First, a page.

In discussing psychoses in children, Bradley (1945) makes an observation about hyperactivity which apparently has gone unquestioned for over 15 years. He says:
In children sustained elevation of mood and exhilaration are not encountered except in response to reasonably appropriate stimuli. Hyperactivity is a frequent symptom of conflict in children, but it is not observed in attacks that are reminiscent of adult mania. Hyperactivity resulting from emotional conflict is usually accompanied by irritability and negativism in children, and to observe it as a pathological symptom in conjunction with exhilarated emotional responses would be a most unusual experience and well worth reporting (p 152).
While irritability often is associated with hyperactivity, this by no means always is true. A survey of the literature as well as personal observations suggest that hyperactivity in children frequently is accompanied by exhilarated emotional responses.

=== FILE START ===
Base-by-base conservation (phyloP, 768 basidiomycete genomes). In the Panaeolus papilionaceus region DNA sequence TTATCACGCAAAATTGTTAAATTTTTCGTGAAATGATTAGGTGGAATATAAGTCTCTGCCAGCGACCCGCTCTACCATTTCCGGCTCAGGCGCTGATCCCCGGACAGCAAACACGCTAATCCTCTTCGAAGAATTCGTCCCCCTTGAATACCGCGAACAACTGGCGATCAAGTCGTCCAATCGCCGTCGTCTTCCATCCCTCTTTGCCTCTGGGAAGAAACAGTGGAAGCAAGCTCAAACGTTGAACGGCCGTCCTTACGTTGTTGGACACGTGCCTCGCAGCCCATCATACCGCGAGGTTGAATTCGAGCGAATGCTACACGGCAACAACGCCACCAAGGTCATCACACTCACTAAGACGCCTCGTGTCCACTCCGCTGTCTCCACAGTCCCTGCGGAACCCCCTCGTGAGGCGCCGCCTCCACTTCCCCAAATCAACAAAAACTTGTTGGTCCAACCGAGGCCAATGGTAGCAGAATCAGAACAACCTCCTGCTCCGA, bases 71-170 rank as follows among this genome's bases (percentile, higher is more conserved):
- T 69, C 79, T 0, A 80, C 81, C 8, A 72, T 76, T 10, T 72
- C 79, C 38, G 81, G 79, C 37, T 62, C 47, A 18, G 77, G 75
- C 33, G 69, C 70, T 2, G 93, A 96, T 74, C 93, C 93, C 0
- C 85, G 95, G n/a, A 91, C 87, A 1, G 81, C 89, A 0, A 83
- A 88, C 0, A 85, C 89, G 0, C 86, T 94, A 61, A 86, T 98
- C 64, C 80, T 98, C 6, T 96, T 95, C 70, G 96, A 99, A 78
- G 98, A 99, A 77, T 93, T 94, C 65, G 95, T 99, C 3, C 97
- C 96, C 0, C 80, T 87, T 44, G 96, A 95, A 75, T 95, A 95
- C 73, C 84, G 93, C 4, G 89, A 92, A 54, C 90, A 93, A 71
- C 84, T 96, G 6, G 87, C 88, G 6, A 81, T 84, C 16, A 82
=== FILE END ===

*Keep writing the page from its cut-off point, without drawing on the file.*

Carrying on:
Kasanin (1931) reports case material on ten children, six boys and
REGER R. Hyperactivity and Exhilaration in Children. Am J Dis Child. 1964;107(6):590–592. doi:10.1001/archpedi.1964.02080060592007
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